Depositors Worry About Effect of Bank Closures

She could have used the money to buy dried fish to help feed her family, but instead the 68-year-old Phnom Penh resident who makes clay piggy banks for a living put 100 riel in her savings account each day.

Neighbors of the woman, who is leader of one of 10 wom­en’s groups associated with the local NGO Urban Poor Women Dev­elop­ment, have done the same for the last three years, in hopes that the savings would bring them a better future.

But, they say, their hopes are now gone. Their painful efforts have become moot because of the National Bank’s decision to close down the bank where they deposited their savings, the Agriculture and Commercial Bank of Cambodia.

“Every 100 riel comes from our efforts to sacrifice [something in] our lives, giving up some food or other things,” said the group leader, adding she did not want to be named for fear of alarming her neighbors, who are unaware of the bank’s closure.

Each of the more than 400 families belonging to the UPWD’s 10 community groups have deposited 100 riel or 200 riel per day into savings accounts since 1997. Their savings accounts now total about $4,500.

“We are hopeless,” said the group leader, who lives in a squatter community. “They destroyed our future and our confidence in savings.”

The closed bank was one of 11 commercial banks shut down Friday because they failed to meet requirements established under the new banking law. The law now requires all commercial banks operating in Cambodia to increase their capital to a minimum of $13 million, up from $5 million. The central bank has issued a new banking license to only four of the 31 existing commercial banks.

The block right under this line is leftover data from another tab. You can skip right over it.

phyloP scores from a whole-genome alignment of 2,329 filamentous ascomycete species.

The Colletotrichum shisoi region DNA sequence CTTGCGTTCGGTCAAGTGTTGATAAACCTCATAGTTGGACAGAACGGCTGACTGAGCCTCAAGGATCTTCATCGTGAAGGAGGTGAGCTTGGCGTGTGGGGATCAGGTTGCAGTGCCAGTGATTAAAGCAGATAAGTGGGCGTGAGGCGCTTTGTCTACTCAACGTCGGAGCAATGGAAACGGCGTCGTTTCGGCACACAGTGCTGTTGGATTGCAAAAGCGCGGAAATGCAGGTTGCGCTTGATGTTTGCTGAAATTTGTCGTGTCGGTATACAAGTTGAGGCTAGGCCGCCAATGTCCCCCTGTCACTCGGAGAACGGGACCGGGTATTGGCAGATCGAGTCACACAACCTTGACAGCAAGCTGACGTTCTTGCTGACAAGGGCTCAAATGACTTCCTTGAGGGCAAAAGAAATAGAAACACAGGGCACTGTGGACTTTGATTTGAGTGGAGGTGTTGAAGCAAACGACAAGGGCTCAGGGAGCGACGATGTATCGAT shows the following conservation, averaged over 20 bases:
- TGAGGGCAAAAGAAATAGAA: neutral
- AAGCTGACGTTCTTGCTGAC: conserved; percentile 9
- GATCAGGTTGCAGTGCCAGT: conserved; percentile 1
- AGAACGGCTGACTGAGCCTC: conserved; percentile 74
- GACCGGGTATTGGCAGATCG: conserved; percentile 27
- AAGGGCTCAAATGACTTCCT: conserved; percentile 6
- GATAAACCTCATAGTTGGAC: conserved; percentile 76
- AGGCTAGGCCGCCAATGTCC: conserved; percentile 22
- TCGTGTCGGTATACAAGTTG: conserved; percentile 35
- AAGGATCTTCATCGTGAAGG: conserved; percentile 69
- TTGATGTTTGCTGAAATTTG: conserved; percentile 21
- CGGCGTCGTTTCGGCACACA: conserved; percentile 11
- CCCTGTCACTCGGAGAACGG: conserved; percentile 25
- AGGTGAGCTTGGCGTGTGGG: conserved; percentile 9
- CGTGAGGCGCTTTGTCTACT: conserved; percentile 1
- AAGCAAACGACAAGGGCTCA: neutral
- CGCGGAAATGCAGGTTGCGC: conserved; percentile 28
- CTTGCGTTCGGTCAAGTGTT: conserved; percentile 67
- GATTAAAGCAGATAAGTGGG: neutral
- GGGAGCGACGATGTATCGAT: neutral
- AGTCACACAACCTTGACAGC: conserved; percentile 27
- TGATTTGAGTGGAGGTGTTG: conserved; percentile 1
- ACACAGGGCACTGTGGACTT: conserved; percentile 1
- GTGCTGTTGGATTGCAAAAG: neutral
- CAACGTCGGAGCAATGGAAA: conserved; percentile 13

The Agriculture and Commer­cial Bank has more depositors than any other bank closed by the central bank, according to Senaka Fernando, a manager at the business consultant agency PriceWaterhouseCoopers. The majority of the closed banks have not been operating for years, he said.

Since the closure, many angry depositors have gathered in front of the Agriculture and Commer­cial Bank. But the bank has only guards standing in front of a closed gate and none of the bank staff have come out of the building to give an explanation to depositors.

Repeated attempts to reach the bank’s management by reporters also failed.

The Urban Sector Group, an NGO that encourages poor city residents to save money, also used the Agriculture and Com­mer­cial Bank, according to Lim Phai, director of the organization. The city residents deposited a total of $5,200 at the bank.

Lim Phai said many NGOs involved in small savings activities have used Agriculture and Com­m­ercial Bank because it accepted savings in riel, in addition to US dollars.

“We had only little knowledge on the banking law and what is going on with the banking sector because the government hasn’t publicized it well,” said Lim Phai. “We’re afraid that we can not recover our deposits.”

NGOs that have their own accounts at the bank and other everyday residents are also questioning what will happen to their money.

The Cambodian Labor Org­anization opened their account at Agriculture and Commercial Bank, and now the group doesn’t even have enough money to pay staff salaries, said Seng Phally, CLO’s executive director. And one of CLO’s district offices is now facing eviction because it cannot pay the electricity bill.

“We can not operate our programs now,” said Seng Phally, adding all the funds for CLO’s operating costs are kept in the bank. “Who is responsible for this? We have to complain to the National Bank’s governor.”

Officials of the central bank said that all the failed banks are now selecting administrators and liquidators who are evaluating assets and liability. After the audit, which is expected to finish within a month, each bank will recover loans and repay money to depositors in accordance with the law, officials said.

“I cannot say how liquidation will go and if depositors can recover all the deposits,” said Tal Nai Im, the central bank’s director-general. “It’s the job of liquidators, not the central bank.”

Customers of Agriculture and Commercial Bank plan to meet Saturday at the NGO Padex to discuss legal action.


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